Historical Data Chart

As we can see in the chart above, the Yen has increased almost 300% over the last three decades. This is in the face of a huge debt load (Japan's debt to GDP is over 200%). Japan also has interest rates near zero--another sign of deflation. It is clear that gold would likely be a poor investment choice if it is measured against a currency that is gaining in value.

U.S. Dollar Index:


Definition of 'Commodity': 1. A basic good used in commerce that is interchangeable with other commodities of the same type. Commodities are most often used as inputs in the production of other goods or services. The quality of a given commodity may differ slightly, but it is essentially uniform across producers. When they are traded on an exchange, commodities must also meet specified minimum standards, also known as a basis grade.

2. Any good exchanged during commerce, which includes goods traded on a commodity exchange. --Investopedia

Clearly, gold is a commodity. It is used in the manufacture of jewelry and for some limited industrial uses. It is largely valued for its rarity and beauty.

Commodity prices are notoriously volatile, generally following the laws of supply and demand and the perception and expected perceptions thereof.

Many commodities have been used as currency throughout history as they are (or have been perceived as) a store of value. These include: silver, gold, copper, wampum, sea shells, precious stones, grains, etc. However, the currency element that is assigned to the particular commodity is then subject, to a greater or lesser extent, to the fluctuations in supply and demand of that particular commodity.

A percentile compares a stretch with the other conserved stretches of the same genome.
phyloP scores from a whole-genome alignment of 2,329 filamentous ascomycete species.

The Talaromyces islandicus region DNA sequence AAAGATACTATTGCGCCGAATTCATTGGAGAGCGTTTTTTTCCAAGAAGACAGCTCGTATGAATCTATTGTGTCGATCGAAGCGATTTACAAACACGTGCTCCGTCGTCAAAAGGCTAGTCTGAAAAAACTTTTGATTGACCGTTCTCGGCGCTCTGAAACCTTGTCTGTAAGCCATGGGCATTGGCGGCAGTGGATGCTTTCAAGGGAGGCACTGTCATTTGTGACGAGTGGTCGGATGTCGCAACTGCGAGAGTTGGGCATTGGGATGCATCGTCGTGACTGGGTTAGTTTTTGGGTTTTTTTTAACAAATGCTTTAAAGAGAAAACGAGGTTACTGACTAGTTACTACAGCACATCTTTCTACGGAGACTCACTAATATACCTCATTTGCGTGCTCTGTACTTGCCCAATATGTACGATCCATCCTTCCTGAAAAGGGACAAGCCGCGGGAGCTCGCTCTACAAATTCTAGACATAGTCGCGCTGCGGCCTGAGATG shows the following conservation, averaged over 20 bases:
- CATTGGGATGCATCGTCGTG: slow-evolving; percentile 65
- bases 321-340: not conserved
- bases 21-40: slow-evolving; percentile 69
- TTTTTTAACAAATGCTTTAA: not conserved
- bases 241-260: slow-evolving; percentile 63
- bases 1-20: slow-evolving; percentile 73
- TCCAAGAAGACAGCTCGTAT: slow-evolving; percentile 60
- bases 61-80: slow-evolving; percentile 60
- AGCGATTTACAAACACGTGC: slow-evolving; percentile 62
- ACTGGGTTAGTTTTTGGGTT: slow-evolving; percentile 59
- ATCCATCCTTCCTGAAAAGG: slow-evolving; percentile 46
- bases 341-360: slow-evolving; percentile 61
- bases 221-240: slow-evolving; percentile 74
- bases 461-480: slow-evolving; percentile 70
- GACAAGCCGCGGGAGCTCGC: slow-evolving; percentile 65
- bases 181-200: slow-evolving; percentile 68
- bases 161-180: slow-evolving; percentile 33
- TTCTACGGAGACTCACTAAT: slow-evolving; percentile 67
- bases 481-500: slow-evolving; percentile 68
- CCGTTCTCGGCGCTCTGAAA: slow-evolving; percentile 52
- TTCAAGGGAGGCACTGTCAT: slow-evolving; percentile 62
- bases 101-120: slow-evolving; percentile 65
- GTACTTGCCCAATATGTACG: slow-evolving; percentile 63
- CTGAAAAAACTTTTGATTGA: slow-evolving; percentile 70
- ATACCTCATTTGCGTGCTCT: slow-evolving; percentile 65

It is likely obvious that, in my view, gold fits into the commodity category and is a poor fit in the currency or investment categories--strictly speaking. That is not to say that a commodity cannot be a good investment--clearly it can, but its potential as an investment is constrained by its own nature.

It is also my view that a generally deflationary environment, or one lacking significant inflation, is a poor environment for a significant and lasting price increase in gold. This is especially true after gold has increased five times over the last decade on fears of hyperinflation which have not materialized and are unlikely to do so, as long as wages and incomes are declining.

Real median household incomes have been dropping over the last few years. --WSJ

In order for real inflation to take place, people have to have enough money to spend to the point where they can bid prices up. The opposite is when people have less and less money and contract their spending as a result (deflation). The latter case seems to characterize the average consumer's financial position as of late.

My thought is that the decision to buy, sell or hold gold at this point should be based on a thorough understanding of the global monetary forces currently at work and whether we are facing a long-term inflationary period or a deflationary one.

ETFs that can be used to trade and invest in gold include: (NYSEARCA:GLD), (NYSEARCA:GLL) (NYSEARCA:DGZ), (DZZ).

Disclosure: Nothing in this article is to be taken as professional financial advice, nor is it a solicitation to buy or sell any type of securities. All financial decisions are your own, seek professional advice before taking action.

Disclosure: I am short GLD. I wrote this article myself, and it expresses my own opinions. I am not receiving compensation for it (other than from Seeking Alpha). I have no business relationship with any company whose stock is mentioned in this article.